Every Arab of my generation and my parents’ generation knows Nadia Lufti. A beautiful Egyptian actress with large brown eyes and blonde hair who played various parts: of a woman in love, a crafty dancer or a bosom friend and a caring sister. From 1950’s she reigned supreme on the silver screen, next to big names of the generation, including a world-famous actor Omar Sharif. As a young person I watched her films with passion. I had to watch every film if she was in it. I had a liking for her, or maybe it was just adolescent fascination?? However, I grew up and grew out of it, but I still have a sentimental attachment to her roles and her face.

However, the greatest respect I felt for her in summer 1982 during the Israeli-PLO war in Lebanon and the siege of Beirut. Nadia Lufti, in the company of a dozen or so Egyptian actors, including famous Noor Al. Shariff, managed to get to Beirut under siege with a camcorder and recorded the war, air raids and killings of innocent people. For me, a Palestinian, it was not only an expression of Arabic solidarity, but true heroism.

Many years later I was in Cairo at the Arabic Film Festival, a yearly event of Arabic cinematography. Although I hadn’t seen a single Arabic film for years, childhood memories must have come back to me and it was very nice to meet the heroes from those years.
I remembered my father when I got to know these actors, because it was mainly due to him that I walked to the cinema which was situated a few kilometres away, to see a (from today’s point of view) stupid film. One of the festival’s guests was a director who I had known when she was a teenager – the sister of my bosom friend, a Syrian painter. Her film won the main award of the festival so she was besieged. I didn’t manage to speak to her until the gala in the Marriott Hotel in Cairo.

Our meeting after so many years was very cordial. She invited me to her table where other people, more or less familiar to me, were sitting. One of them was my idol from childhood – Nadia Lufti, still very beautiful. There was a short introduction and then the conversation carried on. One of the guests asked me where I was from and I replied spontaneously: from Poland. I was speechless by surprise when Ms Nadia Lufti said to me with a sincere, broad smile and in beautiful Polish: “It is nice to meet a man from Poland!” My jaw dropped!

My brain started to analyse the situation quickly: “No! I must be tired of the festival and heat, bewildered by her presence and the noise around. After all, she is Egyptian and couldn’t speak Polish”. Then I heard her again: “I can’t speak Polish very well but I still understand a lot and remember”. “How do you know Polish?” – I asked and still couldn’t believe my ears. “My Mum was Polish and my Dad a Saidi (an Egyptian farmer)”.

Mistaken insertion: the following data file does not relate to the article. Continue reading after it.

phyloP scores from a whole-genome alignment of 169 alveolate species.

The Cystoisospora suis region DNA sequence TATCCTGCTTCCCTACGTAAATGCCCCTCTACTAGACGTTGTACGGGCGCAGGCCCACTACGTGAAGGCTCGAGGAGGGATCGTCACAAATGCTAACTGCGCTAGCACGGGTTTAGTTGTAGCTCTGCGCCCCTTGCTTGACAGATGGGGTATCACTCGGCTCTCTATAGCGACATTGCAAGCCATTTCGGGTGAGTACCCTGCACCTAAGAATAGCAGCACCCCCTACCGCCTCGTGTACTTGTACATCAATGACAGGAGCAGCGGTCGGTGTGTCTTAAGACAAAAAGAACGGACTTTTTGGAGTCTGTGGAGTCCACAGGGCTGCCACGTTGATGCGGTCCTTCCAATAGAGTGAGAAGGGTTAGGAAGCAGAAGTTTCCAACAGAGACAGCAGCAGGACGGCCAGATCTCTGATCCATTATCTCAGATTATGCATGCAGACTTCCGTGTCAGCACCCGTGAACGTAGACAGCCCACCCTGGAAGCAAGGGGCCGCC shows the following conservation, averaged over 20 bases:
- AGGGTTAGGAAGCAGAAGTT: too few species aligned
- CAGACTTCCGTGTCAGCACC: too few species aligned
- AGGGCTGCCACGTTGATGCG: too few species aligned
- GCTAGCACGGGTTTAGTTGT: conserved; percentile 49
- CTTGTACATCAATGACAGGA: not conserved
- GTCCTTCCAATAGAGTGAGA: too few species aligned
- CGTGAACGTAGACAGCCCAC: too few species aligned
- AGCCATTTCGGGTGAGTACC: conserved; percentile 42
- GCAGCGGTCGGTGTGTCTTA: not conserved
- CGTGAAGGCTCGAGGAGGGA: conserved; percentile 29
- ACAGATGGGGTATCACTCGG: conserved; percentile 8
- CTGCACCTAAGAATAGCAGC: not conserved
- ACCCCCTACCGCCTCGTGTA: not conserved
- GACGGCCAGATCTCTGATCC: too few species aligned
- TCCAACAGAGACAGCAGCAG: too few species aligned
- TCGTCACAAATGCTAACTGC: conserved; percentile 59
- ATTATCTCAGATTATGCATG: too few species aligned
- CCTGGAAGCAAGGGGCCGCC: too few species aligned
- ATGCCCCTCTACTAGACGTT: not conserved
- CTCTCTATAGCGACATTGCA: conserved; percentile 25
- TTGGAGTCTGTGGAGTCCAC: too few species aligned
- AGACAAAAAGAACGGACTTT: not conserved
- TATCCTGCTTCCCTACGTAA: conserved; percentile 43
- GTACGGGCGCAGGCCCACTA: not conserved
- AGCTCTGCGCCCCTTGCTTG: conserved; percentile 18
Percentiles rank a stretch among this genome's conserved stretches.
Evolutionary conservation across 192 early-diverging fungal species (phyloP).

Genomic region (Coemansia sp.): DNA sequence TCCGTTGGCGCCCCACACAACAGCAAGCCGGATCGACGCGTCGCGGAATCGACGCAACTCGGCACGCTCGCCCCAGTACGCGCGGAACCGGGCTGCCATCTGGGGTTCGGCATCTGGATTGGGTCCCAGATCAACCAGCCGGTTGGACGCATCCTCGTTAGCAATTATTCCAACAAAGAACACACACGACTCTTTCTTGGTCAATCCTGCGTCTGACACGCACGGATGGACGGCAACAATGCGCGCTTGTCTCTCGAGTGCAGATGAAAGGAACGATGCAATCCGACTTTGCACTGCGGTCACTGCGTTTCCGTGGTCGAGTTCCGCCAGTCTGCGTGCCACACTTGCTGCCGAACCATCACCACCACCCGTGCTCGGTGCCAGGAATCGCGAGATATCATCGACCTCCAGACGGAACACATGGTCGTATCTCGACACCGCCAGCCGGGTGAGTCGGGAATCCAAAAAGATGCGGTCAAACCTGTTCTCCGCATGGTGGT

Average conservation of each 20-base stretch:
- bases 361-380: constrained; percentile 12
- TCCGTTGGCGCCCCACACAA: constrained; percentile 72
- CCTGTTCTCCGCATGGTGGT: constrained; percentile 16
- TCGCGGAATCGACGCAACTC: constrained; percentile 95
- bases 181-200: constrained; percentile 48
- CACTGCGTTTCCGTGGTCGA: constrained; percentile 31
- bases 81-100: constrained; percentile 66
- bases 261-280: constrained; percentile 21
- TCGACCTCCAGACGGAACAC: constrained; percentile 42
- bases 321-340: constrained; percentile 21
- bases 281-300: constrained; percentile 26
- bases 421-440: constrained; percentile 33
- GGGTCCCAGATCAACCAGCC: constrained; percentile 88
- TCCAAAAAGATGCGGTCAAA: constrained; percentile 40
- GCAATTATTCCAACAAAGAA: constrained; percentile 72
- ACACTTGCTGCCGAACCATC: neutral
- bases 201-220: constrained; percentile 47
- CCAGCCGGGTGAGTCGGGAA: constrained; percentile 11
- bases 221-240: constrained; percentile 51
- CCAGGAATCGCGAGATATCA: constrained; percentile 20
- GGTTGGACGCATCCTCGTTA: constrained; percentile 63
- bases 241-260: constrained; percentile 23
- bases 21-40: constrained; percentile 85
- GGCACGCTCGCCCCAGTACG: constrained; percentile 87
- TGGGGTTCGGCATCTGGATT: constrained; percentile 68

Nadia Lufti, born Paula Shafiq is half-Polish, half-Egyptian. Her parents got married in 1936 and she was born a year later.

Although the Saidi are very conservative and traditional and their system of values is very restrictive, they are also known for honour, ambition and simple lifestyle.
Paula’s Mum lived in a small town in this traditional society. She developed good relationships with her husband’s family and neighbours. She played and important part in this society and told the family, friends and neighbours different stories from world literature, encouraging them to send their children to school. It was thanks to her wisdom, stubbornness, her interest in cinematography and knowledge of trends in the world cinema that her daughter loves to act and sing. She was in a school artistic band. It was thanks to this mother that the father allowed the daughter to act on stage which was against the conservative system of values that this society held. Acting was seen as prostitution, “but everyone wanted to watch films” – laughs Paula after years.

Her Mum was one of them, refused to move into the metropolis, Cairo, and preferred to die and be buried in a small town by her brave husband who also had had to face all the people whose attitude towards this marriage was hostile.
“She belonged to this land” – said Ms Paula to me – “she never went farther than Alexandria and didn’t want to go back to Poland, her home and her family were here”.
She didn’t know where her Mum was from, if she had relatives or friends in Poland. She just came to Egypt and stayed there.

Personally, I understand Paula’s Mum completely. Home is where we feel good, where we think we belong and want to build a family nest. Home is where we can relax at a beloved person’s side and forget about everything behind the door. Home is warmth, which we create for family and friends. I completely agree with Ms Paula’s Mother, and I also don’t want to be buried in Poland. Why? I hate cold and if I was buried here, I would freeze to death and I don’t want to die twice. ;)

Maged Sahly

Translated by: Karolina Ginalska